movement of one half of the joint with regard to the other, without interfering in any way with its performance as a universal joint.

The rear axle is of the bevel type, with spiral gears, but embodies no differential gear. A good point is the provision for most accurate adjustment of the mesh of these gears, while the whole of the internal mechanism of the axle is accessible after the removal of a cover at the rear of the axle case.

All four brakes are operated together either by the hand lever or the pedal, as may be required. Each pair is compensated and a simple form of adjustment embodying easily accessible wing nuts is incorporated. The operation of the front wheel brakes is ingenious. The operating medium is a plunger, which is actually located within the centre of the steering pivot. As our illustration shows, this plunger is lifted from the bottom by a lever which is controlled by the brake operating gear. On the top end rests the lever which is secured to the expander spindle of the brake proper. The actual contact, between the lever and the top of the plunger, is made by a screw, by which adjustment can be effected.

Reference has been made to the efficiency of the springing, and the capacity which the grand Sports Amilcar has for holding the road, a capacity which mainly arises from suitability of suspension. It is therefore of corresponding increased interest to examine the means which are provided whereby this excellence of suspension are obtained. The front springs are semi-elliptic, and the rear springs are quarter-elliptic. To the front springs are fitted half Hartford shock absorbers, and to the rear, which are supported at their butt ends, on a substantial tubular cross member, full Hartfords are fitted. There is an unusual feature about the design of the frame. Instead of bringing the main side members right back, parallel to one another, they are swept

round to conform to the shape of the rear of the sports type body. This may seem a small point, but the arrangement has at least this one good point, it improves the appearance of the back of the car considerably. It is this insweep of the frame which makes it necessary to utilise a tubular cross member for the attachment of the butt ends of the set quarter-elliptic rear springs as is noted above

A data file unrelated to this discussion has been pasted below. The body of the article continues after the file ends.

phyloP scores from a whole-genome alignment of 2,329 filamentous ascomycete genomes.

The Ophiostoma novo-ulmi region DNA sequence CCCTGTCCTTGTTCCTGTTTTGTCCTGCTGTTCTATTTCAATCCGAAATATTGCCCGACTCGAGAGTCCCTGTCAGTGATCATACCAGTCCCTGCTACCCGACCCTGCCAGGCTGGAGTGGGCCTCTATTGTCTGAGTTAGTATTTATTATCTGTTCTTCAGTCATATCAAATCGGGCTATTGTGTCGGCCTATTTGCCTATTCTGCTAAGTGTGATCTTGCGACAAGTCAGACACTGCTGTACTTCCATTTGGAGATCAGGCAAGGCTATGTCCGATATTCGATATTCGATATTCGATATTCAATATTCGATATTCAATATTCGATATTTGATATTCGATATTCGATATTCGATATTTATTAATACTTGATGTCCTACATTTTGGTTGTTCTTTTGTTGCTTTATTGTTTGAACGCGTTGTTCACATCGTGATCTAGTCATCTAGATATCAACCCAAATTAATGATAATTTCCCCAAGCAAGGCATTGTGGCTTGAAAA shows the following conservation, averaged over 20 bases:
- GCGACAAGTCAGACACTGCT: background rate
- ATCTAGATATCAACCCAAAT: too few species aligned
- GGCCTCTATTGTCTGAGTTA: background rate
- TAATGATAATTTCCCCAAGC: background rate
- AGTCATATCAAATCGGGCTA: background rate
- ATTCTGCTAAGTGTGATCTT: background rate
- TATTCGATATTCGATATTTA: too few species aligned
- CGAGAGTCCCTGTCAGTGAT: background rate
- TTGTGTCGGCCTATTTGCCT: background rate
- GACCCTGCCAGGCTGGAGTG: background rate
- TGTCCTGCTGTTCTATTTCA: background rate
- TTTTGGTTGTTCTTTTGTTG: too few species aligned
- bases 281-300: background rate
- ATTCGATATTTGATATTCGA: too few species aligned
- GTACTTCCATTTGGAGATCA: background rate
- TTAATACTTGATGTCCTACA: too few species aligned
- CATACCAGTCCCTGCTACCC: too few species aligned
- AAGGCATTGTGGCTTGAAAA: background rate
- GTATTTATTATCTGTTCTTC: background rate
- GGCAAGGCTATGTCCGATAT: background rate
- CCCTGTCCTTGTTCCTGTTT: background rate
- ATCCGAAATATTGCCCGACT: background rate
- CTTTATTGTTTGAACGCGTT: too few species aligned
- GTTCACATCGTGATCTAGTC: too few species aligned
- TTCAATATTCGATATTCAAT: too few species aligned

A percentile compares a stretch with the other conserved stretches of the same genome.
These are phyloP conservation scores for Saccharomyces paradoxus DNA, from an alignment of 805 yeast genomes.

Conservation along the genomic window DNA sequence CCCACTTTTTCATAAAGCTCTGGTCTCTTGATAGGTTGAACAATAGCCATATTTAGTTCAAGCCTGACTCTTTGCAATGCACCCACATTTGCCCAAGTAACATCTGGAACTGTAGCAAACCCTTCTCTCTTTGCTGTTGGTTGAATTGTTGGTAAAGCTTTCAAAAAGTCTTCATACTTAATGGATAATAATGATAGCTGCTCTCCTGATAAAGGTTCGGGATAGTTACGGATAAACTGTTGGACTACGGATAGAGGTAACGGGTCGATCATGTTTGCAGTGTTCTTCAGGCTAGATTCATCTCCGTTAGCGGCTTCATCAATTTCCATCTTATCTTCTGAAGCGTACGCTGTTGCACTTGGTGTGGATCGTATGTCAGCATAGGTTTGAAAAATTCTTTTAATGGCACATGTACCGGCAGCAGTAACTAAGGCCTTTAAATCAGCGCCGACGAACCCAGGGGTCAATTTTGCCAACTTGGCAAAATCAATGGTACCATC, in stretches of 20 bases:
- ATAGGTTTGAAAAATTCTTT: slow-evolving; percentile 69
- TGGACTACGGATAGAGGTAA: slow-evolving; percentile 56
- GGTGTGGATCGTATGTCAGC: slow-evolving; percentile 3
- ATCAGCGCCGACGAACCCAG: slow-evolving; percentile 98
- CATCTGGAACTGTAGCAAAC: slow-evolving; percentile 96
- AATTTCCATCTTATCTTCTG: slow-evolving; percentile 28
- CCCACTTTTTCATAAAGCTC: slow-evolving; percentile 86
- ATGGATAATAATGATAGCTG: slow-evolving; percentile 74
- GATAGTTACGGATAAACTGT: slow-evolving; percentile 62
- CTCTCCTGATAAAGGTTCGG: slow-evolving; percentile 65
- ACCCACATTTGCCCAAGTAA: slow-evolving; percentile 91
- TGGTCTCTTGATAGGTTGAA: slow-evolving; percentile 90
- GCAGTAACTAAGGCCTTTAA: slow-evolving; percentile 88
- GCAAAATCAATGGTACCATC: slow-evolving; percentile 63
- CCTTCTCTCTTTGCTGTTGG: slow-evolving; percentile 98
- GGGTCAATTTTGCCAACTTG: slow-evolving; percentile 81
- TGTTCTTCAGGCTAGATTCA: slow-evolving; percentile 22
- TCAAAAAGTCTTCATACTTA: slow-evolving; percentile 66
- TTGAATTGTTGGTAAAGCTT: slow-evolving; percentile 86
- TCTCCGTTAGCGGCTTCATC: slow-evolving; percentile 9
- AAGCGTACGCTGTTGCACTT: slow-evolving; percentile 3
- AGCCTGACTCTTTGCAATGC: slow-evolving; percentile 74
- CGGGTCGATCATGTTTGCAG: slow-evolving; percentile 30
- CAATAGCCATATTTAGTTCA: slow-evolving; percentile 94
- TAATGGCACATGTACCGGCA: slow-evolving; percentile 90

In the matter of small details, by which, often enough, a car will stand or fall, in the estimation of its purchaser, the makers of the Amilcar have nothing to fear. No split pins are used anywhere on the chassis except on the rear axle. Instead, small ” keeper ” washers, which turn down over the edge of the nut when it is finally screwed home, are utilised. One advantage of these washers is that they allow of fine adjustment of the parts wherever that is needed as, for instance, in the attachment of the caps to the big ends of the connecting rods.

The facia board equipment is very complete, including revolution counter as well as speedometer. The former is driven from a coupling on the timing case, while the latter derives its motion from the propeller shaft. It is surely an error, however, to supply instruments of this type to the English market figured in Kilometres. Presumably this is a matter which will be rectified shortly.

Rudge-Whitworth detachable wire wheels are fitted, the spare being conveniently located just forward of the driver on the off side. All points requiring the application of grease are equipped for the use of a Tecalemit grease gun—a good point this. The wiring is neat, two junction boxes being fitted in very accessible positions.

The Grand Sports Model is sold with a guarantee that it will do 75 m.p.h., and that its acceleration is such that a speed of 6o miles per hour can be reached in 300 yards. This and other. models of the Amilcar can all be obtained from the Sole Concessionnaires, Vernon Balls, of 25, High Street, Fulham, London, S.W.